• Included Copy 20 Free use of rubber boots and snowshoes.
  • Included Copy 20 Ship-to-shore helicopter transfers (with no specific amount of helicopter time guaranteed)
  • Included Copy 20 All miscellaneous service taxes and port charges throughout the programme.
  • Included Copy 20 Comprehensive pre-departure material.
  • Included Copy 7 Any airfare, whether on scheduled or charter flights, visa expenses
  • Included Copy 7 Baggage, cancellation and personal insurance (which is mandatory).
  • Included Copy 7 Gratuities and all items of a personal nature such as laundry, bar, beverage charges
Transportation
M/V Ortelius | Arctic & Antarctic Cruise Ship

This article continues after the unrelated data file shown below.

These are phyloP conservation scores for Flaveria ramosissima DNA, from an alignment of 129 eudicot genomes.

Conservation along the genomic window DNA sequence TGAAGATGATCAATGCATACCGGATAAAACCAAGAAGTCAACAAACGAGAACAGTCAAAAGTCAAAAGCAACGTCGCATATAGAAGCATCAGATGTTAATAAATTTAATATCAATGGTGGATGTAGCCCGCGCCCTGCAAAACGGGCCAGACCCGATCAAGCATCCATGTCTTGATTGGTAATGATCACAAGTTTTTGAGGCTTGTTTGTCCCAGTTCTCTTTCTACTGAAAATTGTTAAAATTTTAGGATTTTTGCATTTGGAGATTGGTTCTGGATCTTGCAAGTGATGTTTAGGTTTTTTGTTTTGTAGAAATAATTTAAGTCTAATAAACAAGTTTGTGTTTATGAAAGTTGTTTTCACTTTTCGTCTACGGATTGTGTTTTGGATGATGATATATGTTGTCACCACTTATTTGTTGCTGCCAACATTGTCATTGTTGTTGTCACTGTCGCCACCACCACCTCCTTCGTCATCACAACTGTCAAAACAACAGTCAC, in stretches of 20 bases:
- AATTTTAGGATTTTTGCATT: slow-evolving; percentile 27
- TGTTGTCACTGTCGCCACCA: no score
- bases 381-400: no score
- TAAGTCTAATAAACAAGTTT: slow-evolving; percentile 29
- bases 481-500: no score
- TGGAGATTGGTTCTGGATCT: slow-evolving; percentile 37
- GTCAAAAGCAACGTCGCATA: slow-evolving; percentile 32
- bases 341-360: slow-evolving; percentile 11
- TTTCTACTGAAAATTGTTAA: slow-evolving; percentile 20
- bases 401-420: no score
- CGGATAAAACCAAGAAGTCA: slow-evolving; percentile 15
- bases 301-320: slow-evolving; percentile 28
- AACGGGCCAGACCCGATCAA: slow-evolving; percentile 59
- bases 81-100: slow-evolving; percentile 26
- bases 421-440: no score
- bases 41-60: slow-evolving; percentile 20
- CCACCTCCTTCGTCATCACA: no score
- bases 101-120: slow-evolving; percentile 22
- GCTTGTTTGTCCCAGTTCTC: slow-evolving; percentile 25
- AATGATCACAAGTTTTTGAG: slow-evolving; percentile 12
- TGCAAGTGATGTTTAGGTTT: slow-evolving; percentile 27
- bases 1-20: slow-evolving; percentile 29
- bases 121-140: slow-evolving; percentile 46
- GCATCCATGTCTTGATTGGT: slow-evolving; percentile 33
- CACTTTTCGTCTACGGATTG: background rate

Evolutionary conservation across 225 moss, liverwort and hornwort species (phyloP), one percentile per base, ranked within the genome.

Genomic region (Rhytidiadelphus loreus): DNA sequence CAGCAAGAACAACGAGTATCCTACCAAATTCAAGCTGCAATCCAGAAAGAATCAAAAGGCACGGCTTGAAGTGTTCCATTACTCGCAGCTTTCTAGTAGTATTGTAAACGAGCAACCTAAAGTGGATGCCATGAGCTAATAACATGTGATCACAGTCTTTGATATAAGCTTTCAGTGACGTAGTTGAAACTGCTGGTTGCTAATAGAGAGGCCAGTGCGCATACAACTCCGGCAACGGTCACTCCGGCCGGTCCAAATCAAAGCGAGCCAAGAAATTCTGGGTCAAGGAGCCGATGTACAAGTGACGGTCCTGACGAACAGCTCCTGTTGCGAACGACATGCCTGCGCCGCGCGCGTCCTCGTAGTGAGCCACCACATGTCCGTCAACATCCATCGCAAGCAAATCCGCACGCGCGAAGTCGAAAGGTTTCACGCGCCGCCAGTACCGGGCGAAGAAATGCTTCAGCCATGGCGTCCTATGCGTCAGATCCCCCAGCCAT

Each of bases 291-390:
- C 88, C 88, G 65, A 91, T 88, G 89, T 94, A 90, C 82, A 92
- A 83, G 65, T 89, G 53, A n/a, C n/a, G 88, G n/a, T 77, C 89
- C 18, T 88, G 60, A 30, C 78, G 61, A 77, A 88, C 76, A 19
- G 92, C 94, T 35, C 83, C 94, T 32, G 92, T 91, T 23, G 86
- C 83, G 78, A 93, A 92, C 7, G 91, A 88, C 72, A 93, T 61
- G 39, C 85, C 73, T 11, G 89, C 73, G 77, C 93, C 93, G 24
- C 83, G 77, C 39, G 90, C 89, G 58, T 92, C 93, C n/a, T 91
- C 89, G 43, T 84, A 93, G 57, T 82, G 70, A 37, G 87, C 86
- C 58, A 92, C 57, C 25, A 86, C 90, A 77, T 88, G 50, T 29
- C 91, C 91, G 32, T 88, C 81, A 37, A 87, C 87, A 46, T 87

108 Passengers

Activities

  • Included Onland excursions; Antarctica, and sub Antarctic islands
  • Included Zodiac cruises
  • Included Helicopter flight & landings around the Ross Sea and Ice Shelf
  • Included Onboard lectures and experts
  • Included Cross the Arctic circle & crossing the international date line
  • Included Possible visits/sightings: Peter I Island, Campbell Island, Macquarie Island
  • Included Possible landing Cape Adare for largest Adelie penguin colony
  • Included Ross Sea highlights, perhaps McMurdo Station, Scott Base
  • Included Try to make a helicopter landing in a dry valley
Click here for dates & prices
Duration

32 days

Price from

$27,400 USD

Per person, sharing

Based On Lowest Cabin